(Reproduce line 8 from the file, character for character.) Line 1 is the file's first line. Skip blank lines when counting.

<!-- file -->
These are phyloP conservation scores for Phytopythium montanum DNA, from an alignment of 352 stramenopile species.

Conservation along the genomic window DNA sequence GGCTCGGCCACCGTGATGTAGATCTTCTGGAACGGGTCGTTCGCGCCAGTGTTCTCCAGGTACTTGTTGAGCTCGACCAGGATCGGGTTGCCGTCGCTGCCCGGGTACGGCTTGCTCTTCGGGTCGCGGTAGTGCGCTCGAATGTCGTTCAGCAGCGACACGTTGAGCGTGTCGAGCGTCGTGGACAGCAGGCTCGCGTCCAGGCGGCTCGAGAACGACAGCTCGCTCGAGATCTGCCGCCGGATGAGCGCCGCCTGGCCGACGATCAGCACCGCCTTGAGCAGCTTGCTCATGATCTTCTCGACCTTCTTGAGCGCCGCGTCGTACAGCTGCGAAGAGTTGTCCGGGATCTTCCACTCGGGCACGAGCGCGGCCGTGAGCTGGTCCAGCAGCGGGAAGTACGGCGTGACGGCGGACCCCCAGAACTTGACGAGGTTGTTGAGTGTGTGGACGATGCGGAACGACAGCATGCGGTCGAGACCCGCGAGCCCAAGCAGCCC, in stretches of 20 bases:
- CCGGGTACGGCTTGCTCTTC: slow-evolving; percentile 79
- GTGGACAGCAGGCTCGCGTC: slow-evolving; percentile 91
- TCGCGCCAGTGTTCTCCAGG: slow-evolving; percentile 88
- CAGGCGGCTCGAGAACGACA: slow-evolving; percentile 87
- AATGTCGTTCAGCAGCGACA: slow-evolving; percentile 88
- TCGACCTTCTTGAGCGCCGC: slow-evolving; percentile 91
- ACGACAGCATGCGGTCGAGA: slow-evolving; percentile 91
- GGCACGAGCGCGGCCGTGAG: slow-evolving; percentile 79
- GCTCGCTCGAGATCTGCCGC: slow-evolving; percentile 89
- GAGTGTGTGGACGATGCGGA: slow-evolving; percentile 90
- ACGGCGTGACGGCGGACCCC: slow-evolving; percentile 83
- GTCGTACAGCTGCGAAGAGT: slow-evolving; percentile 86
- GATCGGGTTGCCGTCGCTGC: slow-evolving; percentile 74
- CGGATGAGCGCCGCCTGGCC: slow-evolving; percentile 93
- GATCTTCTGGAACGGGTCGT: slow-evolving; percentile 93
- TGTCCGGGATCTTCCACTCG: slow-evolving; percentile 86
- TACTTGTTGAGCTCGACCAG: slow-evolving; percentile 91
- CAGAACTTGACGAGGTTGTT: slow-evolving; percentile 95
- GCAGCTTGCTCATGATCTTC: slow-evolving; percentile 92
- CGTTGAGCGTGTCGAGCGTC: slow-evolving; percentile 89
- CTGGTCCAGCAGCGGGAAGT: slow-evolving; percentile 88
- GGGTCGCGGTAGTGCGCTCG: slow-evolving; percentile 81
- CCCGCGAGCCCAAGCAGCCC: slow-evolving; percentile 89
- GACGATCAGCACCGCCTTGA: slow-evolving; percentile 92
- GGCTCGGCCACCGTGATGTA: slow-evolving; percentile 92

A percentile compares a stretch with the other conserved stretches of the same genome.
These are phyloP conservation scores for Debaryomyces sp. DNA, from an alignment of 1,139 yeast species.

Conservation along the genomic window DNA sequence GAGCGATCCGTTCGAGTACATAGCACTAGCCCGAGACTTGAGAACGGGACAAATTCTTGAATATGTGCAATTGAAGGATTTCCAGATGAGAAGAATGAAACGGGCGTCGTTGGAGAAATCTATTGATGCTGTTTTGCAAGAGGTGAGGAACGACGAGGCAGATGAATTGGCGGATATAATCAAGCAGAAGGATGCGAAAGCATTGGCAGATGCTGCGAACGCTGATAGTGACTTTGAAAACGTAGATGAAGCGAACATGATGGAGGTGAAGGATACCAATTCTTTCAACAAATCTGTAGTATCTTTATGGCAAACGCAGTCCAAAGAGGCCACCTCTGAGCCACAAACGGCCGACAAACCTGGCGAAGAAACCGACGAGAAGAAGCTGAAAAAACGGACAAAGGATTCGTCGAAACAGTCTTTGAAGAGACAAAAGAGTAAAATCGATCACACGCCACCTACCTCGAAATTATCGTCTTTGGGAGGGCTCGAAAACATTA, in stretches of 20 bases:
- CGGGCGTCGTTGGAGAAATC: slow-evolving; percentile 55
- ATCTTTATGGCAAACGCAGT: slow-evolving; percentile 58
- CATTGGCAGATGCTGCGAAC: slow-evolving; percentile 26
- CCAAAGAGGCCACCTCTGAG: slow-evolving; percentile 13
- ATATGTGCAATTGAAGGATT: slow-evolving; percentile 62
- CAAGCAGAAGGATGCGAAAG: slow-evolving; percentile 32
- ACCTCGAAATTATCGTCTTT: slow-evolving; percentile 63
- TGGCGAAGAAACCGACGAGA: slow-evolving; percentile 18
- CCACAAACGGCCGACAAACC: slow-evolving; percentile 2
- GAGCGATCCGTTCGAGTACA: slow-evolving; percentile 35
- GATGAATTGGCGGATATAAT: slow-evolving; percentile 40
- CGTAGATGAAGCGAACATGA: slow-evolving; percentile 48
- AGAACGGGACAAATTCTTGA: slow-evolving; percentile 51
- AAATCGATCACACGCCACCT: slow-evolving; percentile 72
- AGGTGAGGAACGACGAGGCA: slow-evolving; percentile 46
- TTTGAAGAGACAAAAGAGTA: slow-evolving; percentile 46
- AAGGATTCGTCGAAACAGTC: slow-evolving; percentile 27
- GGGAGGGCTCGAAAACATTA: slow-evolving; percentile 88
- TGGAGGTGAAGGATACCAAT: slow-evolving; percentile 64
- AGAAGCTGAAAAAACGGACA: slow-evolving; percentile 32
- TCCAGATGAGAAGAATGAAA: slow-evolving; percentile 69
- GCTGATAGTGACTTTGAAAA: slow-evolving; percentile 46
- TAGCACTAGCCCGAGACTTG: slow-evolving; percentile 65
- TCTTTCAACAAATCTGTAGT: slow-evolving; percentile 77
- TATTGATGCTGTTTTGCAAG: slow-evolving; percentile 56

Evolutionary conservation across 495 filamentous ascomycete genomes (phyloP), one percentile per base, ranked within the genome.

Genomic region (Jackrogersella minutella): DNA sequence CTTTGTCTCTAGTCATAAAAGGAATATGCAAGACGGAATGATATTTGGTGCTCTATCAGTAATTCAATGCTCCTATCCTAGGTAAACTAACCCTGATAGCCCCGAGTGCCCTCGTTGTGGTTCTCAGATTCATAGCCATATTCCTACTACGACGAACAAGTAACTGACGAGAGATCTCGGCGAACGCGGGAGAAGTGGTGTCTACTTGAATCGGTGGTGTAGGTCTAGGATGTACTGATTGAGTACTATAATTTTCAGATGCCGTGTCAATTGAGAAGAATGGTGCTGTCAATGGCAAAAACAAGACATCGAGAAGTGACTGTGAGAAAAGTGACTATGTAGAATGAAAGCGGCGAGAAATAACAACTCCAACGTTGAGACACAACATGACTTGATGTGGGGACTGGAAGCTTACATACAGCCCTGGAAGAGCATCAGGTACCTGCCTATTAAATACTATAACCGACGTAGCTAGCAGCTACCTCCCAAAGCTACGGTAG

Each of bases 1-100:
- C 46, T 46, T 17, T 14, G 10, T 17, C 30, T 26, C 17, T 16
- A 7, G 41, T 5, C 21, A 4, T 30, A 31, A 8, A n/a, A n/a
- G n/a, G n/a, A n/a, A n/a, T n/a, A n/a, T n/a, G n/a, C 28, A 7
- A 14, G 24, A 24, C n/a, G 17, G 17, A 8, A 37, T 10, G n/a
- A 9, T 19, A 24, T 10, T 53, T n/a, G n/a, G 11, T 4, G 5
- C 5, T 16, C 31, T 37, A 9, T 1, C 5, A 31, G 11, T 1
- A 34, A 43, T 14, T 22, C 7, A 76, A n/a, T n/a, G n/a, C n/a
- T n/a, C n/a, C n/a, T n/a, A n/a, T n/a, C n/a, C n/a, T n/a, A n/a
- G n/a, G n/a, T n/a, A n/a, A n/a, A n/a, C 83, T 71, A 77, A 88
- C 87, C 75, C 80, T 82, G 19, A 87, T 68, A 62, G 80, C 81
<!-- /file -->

- TCGACCTTCTTGAGCGCCGC: slow-evolving; percentile 91